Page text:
Port state inspections for all international conventions are conducted by a port state control officer (PSCO) and regulated by a set of guidelines. In case of the MLC2006, the PSCO starts by checking the Maritime Labour Certificate and the Declaration of Maritime Labour Compliance on ships flying the flag of ratifying countries. Both documents count as evidence for compliance with the MLC2006. More detailed inspections are carried out in case of document deficiencies, seafarer complaints or other suspicions. Ships sailing under flags of non-ratifying countries are also suspect to more thorough inspections [13]. The PSCO records detected deficiencies for different categories and can impose consequences on the ship depending on the severity of the violations. These are to demand (i) an immediate rectification prior to the planned departure, (ii) a rectification in the next port, (iii) a rectification within 14 days or (iv) the detention of the ship until all deficiencies are rectified. Detentions are only imposed if the deficiencies are hazardous to safety, health or the environment [9, 14]. Even though all MoU agreements are based on the original text written for the Paris MoU and therefore have similar legal structures, differences exist regarding inspection procedures, targeting criteria and institutional agreements [12] (additional information in supplementary file 1).

The MLC2006 celebrated its five-year anniversary in August 2018 and it is essential to determine whether the Convention achieved its goal of improving seafarers’ health and wellbeing. Few studies are available on the impact of the MLC2006. In a reference analysis, Noufal et al. [15] came to the conclusion that Egyptian law is inferior to the regulations enforced by the MLC2006 and urge their government to ratify the convention. Results from other studies however paint an unclear picture and suggest that the MLC2006 might not have entirely brought around the expected changes. Some authors suggested that the impact did not reach the anticipated level due to implementation difficulties by the different ratifying flag states [16]. Others claim the MLC2006 doesn’t go far enough and must be revised [17, 18]. A recent pilot study came to the conclusion that the MLC2006 radically increased paperwork for many seafarers while failing to adequately address many of the most pressing issues including manning, work and rest hours, food quality and recreational facilities [19]. The Mission to Seafarers publishes quarterly reports on the results of the Seafarers’ Happiness Index, which frequently mention the MLC2006 and remaining issues related to its provisions. Currently, the biggest problems are low manning, rest hours and the difficulty to adhere to them, low food quality, lack of recreational facilities, non-payment and a ban of shore leave opportunities – all issues addressed in the text of the MLC2006 [20].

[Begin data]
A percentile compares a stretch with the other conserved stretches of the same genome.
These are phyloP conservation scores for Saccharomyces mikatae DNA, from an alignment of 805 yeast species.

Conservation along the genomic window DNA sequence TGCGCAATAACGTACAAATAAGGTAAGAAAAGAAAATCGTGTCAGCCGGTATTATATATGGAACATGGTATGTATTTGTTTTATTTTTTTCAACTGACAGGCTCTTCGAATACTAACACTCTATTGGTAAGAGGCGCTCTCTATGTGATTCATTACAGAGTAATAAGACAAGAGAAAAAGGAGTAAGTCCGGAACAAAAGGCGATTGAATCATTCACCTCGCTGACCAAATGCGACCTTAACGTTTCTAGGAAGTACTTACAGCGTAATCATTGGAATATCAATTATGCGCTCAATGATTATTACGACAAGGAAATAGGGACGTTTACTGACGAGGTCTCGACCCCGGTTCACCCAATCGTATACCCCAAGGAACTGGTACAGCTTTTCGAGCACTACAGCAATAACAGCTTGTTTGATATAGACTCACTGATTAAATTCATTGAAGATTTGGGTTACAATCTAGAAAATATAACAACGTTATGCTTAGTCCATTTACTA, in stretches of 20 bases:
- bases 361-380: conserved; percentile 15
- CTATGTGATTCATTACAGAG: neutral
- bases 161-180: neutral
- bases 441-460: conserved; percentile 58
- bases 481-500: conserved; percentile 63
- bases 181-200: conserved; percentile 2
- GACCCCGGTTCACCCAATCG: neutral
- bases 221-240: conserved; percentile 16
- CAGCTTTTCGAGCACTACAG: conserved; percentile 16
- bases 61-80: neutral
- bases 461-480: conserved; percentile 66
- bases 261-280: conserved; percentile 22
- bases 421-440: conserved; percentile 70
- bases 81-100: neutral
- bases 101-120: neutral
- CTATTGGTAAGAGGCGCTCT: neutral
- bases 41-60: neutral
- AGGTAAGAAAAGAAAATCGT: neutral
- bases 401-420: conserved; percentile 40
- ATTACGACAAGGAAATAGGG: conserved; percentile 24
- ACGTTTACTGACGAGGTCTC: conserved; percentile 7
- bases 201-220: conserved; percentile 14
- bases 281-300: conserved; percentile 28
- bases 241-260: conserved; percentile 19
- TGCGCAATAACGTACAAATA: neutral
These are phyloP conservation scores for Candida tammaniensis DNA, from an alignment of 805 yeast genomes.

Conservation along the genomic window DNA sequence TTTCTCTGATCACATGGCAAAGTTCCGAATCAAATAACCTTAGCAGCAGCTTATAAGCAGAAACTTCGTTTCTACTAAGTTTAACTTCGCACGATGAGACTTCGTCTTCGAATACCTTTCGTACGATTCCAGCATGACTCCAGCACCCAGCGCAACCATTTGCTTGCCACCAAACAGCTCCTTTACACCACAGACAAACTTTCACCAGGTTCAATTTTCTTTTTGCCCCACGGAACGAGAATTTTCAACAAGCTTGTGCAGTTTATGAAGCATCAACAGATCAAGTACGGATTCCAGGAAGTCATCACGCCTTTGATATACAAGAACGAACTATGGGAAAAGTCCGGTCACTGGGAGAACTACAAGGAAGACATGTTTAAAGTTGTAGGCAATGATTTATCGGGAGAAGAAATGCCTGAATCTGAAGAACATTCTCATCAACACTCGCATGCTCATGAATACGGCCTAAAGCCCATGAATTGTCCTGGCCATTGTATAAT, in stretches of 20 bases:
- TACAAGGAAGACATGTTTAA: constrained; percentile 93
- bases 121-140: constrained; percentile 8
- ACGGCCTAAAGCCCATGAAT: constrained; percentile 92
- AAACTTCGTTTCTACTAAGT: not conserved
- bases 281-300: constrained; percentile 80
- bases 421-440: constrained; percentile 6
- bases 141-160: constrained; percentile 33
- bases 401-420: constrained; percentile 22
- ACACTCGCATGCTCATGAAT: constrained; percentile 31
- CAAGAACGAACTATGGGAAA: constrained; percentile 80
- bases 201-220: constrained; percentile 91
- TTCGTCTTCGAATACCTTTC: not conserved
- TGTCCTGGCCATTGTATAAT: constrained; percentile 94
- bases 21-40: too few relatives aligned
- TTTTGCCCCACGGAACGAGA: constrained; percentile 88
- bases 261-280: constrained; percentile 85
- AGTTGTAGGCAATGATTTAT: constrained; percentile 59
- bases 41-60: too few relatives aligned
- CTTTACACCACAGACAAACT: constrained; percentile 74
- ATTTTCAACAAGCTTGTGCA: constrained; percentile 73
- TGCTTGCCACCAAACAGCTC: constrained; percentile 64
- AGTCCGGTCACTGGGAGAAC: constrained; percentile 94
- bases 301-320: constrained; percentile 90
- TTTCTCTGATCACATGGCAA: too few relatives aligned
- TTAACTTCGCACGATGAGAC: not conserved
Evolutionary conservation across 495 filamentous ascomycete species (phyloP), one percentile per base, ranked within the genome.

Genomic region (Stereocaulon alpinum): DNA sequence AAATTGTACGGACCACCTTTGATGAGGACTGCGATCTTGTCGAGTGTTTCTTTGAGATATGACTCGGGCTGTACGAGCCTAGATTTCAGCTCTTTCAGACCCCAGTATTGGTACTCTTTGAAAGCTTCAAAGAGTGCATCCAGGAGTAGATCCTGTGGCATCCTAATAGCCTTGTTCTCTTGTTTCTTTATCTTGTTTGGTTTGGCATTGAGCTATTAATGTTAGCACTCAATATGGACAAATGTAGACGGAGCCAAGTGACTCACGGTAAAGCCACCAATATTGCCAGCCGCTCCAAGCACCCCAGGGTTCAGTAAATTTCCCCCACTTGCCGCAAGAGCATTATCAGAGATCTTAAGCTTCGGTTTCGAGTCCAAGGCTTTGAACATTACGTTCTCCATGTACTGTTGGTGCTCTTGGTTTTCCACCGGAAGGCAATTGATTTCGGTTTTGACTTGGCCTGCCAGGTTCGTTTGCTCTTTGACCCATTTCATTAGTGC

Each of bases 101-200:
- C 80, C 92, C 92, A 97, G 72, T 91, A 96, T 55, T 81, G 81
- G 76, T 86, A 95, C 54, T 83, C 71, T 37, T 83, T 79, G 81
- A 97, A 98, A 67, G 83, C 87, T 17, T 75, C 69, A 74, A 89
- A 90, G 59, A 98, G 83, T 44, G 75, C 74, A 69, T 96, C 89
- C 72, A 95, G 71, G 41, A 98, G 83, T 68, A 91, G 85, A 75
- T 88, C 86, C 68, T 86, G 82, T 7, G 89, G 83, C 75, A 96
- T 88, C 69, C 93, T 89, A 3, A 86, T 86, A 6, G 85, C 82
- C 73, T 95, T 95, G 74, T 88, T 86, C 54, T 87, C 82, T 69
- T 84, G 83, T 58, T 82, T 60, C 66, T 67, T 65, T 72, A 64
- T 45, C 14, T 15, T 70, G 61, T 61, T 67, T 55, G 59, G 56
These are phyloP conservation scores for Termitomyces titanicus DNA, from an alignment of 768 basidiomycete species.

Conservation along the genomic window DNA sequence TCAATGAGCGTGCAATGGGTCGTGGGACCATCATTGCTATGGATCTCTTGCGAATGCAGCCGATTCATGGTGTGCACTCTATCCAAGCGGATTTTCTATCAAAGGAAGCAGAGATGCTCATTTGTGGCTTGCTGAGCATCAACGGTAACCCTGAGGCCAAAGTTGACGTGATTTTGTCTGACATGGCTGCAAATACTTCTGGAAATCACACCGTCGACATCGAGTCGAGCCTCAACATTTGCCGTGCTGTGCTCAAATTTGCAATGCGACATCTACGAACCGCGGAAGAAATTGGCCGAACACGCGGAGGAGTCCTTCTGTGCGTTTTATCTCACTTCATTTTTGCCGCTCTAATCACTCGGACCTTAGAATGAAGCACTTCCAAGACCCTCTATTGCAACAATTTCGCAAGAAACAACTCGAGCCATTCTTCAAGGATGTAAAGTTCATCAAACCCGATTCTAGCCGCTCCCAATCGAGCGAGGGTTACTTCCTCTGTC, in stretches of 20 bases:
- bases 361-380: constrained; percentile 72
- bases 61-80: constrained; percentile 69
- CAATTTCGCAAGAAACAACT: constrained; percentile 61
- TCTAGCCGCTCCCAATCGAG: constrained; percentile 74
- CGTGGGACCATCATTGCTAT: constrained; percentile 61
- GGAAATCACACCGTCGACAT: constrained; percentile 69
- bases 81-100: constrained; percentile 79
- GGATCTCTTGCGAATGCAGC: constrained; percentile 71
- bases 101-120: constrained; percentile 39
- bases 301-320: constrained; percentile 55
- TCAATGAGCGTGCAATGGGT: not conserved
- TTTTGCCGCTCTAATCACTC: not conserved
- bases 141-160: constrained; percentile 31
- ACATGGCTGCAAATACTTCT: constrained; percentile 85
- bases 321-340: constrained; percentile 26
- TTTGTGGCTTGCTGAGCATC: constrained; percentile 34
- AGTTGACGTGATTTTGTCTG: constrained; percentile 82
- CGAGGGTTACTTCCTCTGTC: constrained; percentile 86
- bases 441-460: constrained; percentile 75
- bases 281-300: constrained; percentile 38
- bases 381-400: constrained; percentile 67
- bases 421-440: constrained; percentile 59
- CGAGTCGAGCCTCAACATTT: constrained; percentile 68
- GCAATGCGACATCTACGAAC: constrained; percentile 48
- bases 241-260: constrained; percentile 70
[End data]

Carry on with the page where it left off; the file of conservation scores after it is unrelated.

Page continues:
This paper takes the approach to analyze the implementation of the MLC2006 from the perspective of PSC statistics. PSC is widely recognized as one of the most important measures for safety at sea, some even deem it more effective than flag state control [9, 16]. Statistical analyses on the effectiveness of PSC however are still lacking [9]. In this paper, data reported between 2010 and 2017 by seven of the world’s nine MoU were used to evaluate the impact of the MLC2006. It has been stated that the inspection of working and living conditions (WLC) on board did not receive a lot of attention during PSC procedures prior to the MLC2006 [17]. It was hypothesized that deficiencies related to WLC increased after the MLC2006 entered into force and decreased again after some years due to improved conditions. Other studies have used PSC data to investigate the impact and the effectiveness of PSC [9, 11, 13, 16, 21,22,23,24,25,26]. Some of these studies also focus on labor conditions and MLC2006-related inspection results. Most available research, analyzes numbers from only one MoU for one or two years, mainly the two most active PSC organizations, the Paris MoU and the Tokyo MoU. Two other studies that attempted a comparison of various MoU data over a period of several years could be identified from the available research [21, 24] none of which however puts a focus on the MLC2006. Thus, the results from this analysis can fill a gap in available research and contribute to current knowledge for informed policy decisions.